Deakin University

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Paternal high-fat diet consumption induces common changes in the transcriptomes of retroperitoneal adipose and pancreatic islet tissues in female rat offspring.

journal contribution
posted on 2014-04-01, 00:00 authored by Sheau-Fang Ng, Ruby C Y Lin, Christopher A Maloney, Neil A Youngson, Julie Owens, Margaret J Morris
We previously showed that paternal high-fat diet (HFD) consumption programs β-cell dysfunction in female rat offspring, together with transcriptome alterations in islets. Here we investigated the retroperitoneal white adipose tissue (RpWAT) transcriptome using gene and pathway enrichment and pathway analysis to determine whether commonly affected network topologies exist between these two metabolically related tissues. In RpWAT, 5108 genes were differentially expressed due to a paternal HFD; the top 5 significantly enriched networks identified by pathway analysis in offspring of HFD fathers compared with those of fathers fed control diet were: mitochondrial and cellular response to stress, telomerase signaling, cell death and survival, cell cycle, cellular growth and proliferation, and cancer. A total of 187 adipose olfactory receptor genes were down-regulated. Interrogation against the islet transcriptome identified specific gene networks and pathways, including olfactory receptor genes that were similarly affected in both tissues (411 common genes, P<0.05). In particular, we highlight a common molecular network, cell cycle and cancer, with the same hub gene, Myc, suggesting early onset developmental changes that persist, shared responses to programmed systemic factors, or crosstalk between tissues. Thus, paternal HFD consumption triggers unique gene signatures, consistent with premature aging and chronic degenerative disorders, in both RpWAT and pancreatic islets of daughters.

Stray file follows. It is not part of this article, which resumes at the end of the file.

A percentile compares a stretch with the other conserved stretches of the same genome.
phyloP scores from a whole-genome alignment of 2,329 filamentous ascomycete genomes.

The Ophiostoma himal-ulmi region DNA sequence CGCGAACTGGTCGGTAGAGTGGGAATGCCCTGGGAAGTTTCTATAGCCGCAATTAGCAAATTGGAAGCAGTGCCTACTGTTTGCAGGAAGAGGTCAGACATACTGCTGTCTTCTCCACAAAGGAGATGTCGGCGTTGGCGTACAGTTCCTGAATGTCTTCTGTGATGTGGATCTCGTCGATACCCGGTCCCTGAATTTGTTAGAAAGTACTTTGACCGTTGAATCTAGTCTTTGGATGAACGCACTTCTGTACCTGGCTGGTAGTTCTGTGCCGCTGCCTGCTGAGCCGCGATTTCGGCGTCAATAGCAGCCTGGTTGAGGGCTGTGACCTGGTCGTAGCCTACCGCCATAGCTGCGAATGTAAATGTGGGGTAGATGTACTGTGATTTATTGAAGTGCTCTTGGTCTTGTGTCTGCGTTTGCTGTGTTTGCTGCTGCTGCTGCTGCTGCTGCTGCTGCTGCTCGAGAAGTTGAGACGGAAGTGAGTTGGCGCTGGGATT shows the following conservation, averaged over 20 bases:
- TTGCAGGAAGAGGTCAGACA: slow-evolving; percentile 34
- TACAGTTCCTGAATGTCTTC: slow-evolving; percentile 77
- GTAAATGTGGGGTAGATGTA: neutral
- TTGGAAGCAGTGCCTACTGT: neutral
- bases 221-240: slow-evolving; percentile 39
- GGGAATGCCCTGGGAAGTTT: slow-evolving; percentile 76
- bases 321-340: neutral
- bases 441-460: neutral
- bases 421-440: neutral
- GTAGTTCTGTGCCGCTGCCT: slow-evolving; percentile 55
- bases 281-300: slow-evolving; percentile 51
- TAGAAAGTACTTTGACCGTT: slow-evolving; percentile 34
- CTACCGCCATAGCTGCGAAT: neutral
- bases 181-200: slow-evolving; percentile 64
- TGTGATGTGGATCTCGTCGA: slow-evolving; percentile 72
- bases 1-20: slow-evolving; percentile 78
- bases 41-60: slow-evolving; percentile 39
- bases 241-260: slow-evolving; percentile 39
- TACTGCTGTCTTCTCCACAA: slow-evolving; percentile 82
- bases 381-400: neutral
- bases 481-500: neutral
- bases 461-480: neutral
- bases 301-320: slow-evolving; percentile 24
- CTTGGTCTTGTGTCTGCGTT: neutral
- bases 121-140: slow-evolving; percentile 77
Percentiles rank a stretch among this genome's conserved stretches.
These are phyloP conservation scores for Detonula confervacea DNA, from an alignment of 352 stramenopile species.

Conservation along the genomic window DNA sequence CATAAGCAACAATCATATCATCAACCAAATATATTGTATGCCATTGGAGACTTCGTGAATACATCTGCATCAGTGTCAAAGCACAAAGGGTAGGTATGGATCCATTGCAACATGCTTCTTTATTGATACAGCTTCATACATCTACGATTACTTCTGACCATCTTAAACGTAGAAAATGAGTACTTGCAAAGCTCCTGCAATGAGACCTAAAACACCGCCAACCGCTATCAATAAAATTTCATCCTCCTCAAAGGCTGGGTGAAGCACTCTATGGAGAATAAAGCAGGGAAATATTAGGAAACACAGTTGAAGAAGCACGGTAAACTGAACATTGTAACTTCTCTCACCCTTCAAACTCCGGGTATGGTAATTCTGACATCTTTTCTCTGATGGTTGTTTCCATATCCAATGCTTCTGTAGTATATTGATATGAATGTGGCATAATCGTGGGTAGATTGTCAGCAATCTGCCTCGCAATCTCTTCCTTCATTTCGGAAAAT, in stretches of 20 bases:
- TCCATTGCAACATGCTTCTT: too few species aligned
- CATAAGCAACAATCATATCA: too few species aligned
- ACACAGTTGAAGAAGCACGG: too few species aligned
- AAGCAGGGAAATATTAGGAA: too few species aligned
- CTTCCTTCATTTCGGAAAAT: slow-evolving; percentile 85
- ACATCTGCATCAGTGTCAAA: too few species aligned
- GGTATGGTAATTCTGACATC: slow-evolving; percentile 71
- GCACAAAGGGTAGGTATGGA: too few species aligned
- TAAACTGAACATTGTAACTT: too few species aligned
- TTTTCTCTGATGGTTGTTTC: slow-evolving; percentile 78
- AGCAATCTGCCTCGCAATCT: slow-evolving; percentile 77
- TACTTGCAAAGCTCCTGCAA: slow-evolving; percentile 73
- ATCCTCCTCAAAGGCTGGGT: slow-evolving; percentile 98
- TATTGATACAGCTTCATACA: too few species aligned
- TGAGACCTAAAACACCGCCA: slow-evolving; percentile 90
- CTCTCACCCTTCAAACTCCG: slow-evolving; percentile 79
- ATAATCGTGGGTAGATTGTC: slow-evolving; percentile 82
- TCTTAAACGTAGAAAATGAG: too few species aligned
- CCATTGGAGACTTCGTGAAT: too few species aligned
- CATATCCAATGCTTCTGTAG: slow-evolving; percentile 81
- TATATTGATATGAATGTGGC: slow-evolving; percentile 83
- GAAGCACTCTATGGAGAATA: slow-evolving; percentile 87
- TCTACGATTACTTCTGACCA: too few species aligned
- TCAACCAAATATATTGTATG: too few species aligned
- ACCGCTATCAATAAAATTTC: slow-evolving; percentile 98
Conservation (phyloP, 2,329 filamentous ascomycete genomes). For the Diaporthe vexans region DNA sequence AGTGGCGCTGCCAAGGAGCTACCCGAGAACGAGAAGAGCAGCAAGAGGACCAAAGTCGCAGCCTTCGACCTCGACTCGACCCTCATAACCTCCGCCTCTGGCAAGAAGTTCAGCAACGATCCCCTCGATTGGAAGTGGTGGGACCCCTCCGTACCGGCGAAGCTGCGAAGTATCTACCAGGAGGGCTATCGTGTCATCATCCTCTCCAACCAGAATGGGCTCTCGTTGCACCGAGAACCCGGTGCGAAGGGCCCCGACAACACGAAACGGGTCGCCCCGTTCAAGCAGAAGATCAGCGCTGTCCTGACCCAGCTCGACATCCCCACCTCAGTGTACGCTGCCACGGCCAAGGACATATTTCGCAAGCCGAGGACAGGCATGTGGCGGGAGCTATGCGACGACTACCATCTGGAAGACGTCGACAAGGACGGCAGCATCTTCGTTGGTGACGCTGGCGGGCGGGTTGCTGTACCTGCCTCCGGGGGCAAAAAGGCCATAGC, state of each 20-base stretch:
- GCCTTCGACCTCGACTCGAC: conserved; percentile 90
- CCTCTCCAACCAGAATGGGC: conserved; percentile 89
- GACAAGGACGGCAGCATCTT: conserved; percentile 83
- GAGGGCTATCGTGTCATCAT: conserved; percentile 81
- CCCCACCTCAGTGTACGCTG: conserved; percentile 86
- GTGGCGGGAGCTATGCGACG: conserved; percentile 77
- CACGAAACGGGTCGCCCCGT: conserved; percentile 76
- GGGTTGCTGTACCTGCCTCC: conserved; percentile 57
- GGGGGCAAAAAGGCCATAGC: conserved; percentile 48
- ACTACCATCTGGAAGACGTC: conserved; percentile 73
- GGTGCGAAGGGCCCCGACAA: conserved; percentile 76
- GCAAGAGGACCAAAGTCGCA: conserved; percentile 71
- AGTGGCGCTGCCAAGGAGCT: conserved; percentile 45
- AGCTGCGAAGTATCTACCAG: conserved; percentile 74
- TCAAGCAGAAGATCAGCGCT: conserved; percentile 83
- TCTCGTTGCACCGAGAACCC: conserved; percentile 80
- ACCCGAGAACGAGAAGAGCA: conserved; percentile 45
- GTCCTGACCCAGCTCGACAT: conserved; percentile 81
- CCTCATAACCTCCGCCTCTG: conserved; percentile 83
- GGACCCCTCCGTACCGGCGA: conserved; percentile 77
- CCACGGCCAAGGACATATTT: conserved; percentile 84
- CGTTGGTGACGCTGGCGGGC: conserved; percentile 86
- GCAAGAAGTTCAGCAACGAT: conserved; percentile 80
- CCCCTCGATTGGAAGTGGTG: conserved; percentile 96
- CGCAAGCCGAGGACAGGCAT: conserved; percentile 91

FASEB Journal






1830 - 1841


Federation of American Societies for Experimental Biology


Bethesda, Md.





Publication classification

C1.1 Refereed article in a scholarly journal

Copyright notice

2015, Federation of American Societies for Experimental Biology